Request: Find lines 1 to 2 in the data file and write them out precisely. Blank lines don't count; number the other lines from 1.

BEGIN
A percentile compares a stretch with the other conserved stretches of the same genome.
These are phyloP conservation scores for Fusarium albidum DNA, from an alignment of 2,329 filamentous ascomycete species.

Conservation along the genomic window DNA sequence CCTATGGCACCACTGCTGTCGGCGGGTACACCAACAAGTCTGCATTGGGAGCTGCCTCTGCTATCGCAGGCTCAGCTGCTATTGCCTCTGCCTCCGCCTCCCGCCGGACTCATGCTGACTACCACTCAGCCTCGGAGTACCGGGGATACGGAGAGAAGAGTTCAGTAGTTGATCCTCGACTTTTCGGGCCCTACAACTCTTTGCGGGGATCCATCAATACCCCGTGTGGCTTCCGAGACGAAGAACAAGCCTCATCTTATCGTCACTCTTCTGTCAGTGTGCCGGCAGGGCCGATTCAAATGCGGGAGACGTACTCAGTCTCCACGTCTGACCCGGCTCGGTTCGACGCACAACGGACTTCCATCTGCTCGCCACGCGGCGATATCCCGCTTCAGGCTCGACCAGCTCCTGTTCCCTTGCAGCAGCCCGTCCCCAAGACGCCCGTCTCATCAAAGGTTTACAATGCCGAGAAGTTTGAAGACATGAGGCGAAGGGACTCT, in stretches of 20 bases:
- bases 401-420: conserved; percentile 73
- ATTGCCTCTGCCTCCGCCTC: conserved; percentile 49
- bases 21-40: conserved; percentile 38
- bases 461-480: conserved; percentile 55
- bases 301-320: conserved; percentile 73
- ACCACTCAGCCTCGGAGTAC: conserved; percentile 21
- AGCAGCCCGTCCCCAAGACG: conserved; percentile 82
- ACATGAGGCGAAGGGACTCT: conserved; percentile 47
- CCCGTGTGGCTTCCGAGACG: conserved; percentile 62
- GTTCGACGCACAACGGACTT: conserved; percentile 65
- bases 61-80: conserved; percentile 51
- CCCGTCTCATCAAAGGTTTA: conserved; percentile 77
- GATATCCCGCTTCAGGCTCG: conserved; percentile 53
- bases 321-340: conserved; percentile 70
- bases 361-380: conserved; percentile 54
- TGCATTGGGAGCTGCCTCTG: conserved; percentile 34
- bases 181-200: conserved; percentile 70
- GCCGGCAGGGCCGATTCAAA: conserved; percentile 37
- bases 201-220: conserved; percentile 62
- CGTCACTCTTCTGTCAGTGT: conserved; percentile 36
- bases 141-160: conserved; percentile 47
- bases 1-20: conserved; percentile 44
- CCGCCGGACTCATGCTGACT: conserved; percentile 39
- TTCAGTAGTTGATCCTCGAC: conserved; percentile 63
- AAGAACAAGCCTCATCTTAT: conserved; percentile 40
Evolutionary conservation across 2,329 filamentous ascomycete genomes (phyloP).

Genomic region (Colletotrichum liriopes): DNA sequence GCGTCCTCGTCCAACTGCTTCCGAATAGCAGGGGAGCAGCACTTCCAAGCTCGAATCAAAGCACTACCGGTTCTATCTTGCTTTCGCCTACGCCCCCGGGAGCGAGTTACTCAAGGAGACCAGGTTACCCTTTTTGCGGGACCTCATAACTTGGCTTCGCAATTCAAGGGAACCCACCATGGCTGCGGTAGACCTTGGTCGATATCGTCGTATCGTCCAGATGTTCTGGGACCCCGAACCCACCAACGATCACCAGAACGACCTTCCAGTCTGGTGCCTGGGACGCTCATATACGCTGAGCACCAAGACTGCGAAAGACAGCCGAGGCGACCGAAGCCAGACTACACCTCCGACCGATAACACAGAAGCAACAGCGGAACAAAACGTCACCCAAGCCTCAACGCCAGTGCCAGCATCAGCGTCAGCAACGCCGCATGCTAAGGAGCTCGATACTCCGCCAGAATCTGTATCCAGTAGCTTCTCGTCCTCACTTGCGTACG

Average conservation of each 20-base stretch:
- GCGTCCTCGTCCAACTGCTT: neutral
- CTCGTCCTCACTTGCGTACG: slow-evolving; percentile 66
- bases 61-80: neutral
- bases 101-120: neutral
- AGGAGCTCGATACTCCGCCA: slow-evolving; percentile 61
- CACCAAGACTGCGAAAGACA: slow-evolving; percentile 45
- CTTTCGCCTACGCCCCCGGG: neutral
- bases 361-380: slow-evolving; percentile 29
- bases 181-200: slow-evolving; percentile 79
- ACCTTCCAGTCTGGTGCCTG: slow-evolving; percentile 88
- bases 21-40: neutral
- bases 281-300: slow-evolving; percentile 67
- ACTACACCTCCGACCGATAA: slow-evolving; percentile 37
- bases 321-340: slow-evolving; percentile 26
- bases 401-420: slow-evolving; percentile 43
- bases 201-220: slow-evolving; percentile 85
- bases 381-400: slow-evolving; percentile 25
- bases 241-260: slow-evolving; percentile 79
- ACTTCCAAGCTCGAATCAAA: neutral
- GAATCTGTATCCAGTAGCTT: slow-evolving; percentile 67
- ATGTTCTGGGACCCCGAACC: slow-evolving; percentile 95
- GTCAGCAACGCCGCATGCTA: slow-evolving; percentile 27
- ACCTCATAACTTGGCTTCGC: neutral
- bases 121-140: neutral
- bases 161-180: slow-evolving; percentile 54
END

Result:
A percentile compares a stretch with the other conserved stretches of the same genome.
These are phyloP conservation scores for Fusarium albidum DNA, from an alignment of 2,329 filamentous ascomycete species.